The so-called Aussie and New Zealand’s currency erased early gains against the greenback as Asian shares turned lower, damping demand for higher-yielding assets. Both touched one- month highs against the yen on speculation the Bank of Japan (8301) will ease monetary policy as early as this month.
“Expectations are that the RBA is going to cut rates again,” said Eric Viloria, senior currency strategist at Gain Capital Group LLC in New York. The prices report tomorrow “could reinforce expectations of a rate cut, and that should weigh on the Aussie.”
The so-called Aussie was little changed at $1.0324 as of 4:41 p.m. in Sydney after losing 0.6 percent in the previous three sessions. The New Zealand dollar slid 0.1 percent to 81.69 U.S. cents, trimming a 0.3 percent gain yesterday.
The Australian dollar earlier reached as high as 82.71 yen while the kiwi touched 65.47 yen, both the highest levels since Sept. 19. The MSCI Asia Pacific Index of shares slipped 0.3 percent, set for a third-straight loss.
The so-called trimmed mean gauge of core consumer prices in Australia probably rose 2.2 percent in the three months ended Sept. 30 from a year earlier, a Bloomberg News survey of economists showed. That compares with a 2 percent increase in the previous quarter, the slowest pace since June 1999.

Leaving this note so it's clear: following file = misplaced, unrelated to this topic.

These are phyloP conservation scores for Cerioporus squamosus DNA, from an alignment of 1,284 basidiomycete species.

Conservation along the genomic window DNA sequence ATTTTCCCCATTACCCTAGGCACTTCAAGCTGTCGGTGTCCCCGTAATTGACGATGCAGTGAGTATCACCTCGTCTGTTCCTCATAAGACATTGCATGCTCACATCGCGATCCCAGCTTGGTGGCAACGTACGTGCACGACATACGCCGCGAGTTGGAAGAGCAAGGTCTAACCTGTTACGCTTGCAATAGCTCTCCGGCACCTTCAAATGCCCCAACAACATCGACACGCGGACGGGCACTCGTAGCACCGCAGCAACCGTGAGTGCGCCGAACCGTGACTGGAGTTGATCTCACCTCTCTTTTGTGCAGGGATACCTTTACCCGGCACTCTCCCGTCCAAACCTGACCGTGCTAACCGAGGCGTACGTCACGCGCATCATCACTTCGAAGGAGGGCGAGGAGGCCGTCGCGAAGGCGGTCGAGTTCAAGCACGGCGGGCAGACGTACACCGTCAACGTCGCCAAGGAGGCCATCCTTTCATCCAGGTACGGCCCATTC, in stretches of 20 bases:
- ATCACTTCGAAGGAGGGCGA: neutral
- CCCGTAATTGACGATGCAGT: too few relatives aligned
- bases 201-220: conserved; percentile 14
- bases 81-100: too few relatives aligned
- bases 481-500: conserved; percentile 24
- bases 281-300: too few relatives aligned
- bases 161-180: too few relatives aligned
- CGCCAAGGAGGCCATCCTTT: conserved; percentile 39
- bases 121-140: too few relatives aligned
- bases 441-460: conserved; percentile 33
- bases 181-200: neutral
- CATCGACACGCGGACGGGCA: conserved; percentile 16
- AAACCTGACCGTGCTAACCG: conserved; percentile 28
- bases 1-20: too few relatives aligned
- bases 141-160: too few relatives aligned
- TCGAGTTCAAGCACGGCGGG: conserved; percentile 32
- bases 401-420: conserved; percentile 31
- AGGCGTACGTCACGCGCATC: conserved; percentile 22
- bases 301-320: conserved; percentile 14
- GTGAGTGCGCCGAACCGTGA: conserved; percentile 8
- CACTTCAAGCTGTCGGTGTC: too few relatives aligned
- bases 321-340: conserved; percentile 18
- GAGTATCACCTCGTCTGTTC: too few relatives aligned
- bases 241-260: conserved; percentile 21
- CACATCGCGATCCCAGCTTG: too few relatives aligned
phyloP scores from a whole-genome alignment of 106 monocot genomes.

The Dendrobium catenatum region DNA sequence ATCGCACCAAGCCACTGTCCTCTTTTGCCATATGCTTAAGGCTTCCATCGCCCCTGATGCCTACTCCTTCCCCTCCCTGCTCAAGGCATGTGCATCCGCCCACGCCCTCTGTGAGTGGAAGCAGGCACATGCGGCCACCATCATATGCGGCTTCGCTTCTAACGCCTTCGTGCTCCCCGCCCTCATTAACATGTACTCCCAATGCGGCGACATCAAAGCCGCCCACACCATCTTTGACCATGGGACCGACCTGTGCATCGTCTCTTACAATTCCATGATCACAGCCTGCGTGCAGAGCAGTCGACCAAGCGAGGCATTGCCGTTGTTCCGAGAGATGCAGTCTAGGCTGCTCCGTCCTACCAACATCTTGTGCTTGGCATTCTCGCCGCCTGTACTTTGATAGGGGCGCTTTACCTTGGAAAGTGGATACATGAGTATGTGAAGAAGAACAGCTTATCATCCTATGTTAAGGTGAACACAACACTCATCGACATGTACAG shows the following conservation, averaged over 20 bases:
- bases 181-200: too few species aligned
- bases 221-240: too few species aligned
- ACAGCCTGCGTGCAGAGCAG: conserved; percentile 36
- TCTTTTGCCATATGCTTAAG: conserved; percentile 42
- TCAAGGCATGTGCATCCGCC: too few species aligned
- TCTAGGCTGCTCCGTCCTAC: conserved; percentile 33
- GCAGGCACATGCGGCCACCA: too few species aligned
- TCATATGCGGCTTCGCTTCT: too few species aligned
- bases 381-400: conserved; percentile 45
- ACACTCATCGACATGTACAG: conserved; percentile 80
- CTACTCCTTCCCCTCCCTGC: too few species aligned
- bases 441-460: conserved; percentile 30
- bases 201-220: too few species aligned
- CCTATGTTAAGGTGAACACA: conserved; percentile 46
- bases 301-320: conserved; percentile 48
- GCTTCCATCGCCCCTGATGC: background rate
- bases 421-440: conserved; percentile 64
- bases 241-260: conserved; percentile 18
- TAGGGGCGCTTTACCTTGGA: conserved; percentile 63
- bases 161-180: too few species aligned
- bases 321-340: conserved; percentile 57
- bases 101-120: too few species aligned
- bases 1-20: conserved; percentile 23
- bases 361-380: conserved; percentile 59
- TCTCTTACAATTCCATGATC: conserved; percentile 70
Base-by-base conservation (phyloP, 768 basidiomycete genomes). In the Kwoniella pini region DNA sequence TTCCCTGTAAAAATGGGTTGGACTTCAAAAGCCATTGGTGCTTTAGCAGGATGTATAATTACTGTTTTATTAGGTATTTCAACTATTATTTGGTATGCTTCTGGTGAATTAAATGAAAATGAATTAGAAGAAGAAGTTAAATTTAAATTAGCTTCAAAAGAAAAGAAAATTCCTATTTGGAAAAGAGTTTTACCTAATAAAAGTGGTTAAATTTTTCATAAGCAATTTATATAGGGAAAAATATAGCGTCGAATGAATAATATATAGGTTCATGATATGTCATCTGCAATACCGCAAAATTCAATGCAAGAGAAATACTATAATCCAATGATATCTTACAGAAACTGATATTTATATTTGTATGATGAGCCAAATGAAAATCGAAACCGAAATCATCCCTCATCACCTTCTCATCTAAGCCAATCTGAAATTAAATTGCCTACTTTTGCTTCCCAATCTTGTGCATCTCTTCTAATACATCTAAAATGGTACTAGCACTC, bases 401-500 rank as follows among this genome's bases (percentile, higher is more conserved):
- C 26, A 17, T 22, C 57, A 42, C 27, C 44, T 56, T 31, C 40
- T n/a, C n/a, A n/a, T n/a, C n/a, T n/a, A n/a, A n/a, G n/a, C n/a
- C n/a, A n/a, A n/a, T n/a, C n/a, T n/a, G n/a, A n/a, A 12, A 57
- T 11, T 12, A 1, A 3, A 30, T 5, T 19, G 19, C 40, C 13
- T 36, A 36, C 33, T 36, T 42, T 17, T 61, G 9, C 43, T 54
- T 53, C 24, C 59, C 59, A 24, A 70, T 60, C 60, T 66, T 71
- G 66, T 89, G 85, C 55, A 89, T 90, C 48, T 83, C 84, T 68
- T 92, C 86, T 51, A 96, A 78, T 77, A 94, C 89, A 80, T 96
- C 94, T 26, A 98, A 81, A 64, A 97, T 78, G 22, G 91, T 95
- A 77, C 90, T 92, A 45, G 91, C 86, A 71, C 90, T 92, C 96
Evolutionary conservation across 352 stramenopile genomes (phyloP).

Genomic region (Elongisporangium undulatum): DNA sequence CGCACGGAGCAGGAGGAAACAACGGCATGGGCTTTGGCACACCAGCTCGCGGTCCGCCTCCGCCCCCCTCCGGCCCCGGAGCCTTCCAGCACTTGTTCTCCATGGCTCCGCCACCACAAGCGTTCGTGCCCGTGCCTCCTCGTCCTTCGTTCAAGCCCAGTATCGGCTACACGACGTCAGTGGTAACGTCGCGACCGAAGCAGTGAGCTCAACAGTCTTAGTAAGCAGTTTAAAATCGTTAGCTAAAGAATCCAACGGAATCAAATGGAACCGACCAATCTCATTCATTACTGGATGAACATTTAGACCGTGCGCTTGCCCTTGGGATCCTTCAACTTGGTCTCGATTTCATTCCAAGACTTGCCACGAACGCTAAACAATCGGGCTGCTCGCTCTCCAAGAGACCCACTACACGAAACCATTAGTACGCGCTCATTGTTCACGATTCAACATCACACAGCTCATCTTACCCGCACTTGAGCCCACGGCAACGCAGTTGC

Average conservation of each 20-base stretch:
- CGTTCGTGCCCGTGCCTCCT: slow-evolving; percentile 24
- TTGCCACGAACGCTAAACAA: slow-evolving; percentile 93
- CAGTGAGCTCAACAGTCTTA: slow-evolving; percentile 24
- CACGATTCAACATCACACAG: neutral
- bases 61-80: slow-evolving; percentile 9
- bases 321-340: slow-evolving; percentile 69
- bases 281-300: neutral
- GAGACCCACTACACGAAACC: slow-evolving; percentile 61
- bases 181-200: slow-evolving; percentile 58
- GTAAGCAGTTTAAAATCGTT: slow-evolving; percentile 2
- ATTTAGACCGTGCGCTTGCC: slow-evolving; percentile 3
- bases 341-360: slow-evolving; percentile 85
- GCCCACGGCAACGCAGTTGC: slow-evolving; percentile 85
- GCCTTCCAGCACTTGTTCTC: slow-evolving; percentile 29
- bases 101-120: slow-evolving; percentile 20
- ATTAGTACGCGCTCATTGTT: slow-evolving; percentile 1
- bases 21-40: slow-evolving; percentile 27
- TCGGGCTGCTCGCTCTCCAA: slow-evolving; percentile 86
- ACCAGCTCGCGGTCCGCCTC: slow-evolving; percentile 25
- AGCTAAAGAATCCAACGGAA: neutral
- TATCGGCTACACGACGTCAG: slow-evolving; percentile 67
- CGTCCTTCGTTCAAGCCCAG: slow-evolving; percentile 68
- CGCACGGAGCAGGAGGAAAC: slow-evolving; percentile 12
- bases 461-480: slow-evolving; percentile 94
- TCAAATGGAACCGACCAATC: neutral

The Reserve Bank of Australia, which targets average annual inflation of 2 percent to 3 percent, reduced the overnight cash rate target by a quarter percentage point to 3.25 percent on Oct. 2.
Overnight-index swaps data compiled by Bloomberg show traders see a 99.6 percent chance policy makers will lower the rate further to 3 percent at their next meeting on Nov. 6.
Heather Ridout, an RBA board member, said today that Australia’s mining boom has become softer though it isn’t over. Monetary policy hasn’t lost its teeth, Ridout said at a conference in Sydney.
Australia expects to issue A$45 billion ($46 billion) of bonds in 2012-2013, an increase of A$10 billion from the amount predicted at the time of the May budget, the Australian Office of Financial Management said in an e-mailed statement today.
The nation’s government bonds fell, with the 10-year yield rising four basis points to 3.18 percent. It gained to 3.24 percent last week, the highest since Sept. 24.
New Zealand’s central bank will probably leave the official cash rate at a record low of 2.5 percent at a meeting this week, economists forecast.
The country plans to sell at least NZ$1 billion ($817 million) in inflation-linked debt by syndication. The 2 percent September 2025 security is expected to be priced “in the near future, subject to market conditions,” sale manager UBS AG said in an e-mailed statement.
In Japan, government data due Oct. 26 will probably show that consumer prices excluding fresh food declined in September for a fifth-straight month, according the median estimate of economists gathered by Bloomberg. That’s far short of the central bank’s goal for inflation of 1 percent. The BOJ will hold a policy meeting on Oct. 30.
“Because of higher yields, Australia’s dollar is still preferred over the yen,” said Takuya Kawabata, a researcher at Gaitame.com Research Institute Ltd. in Tokyo, a unit of Japan’s largest currency margin company.
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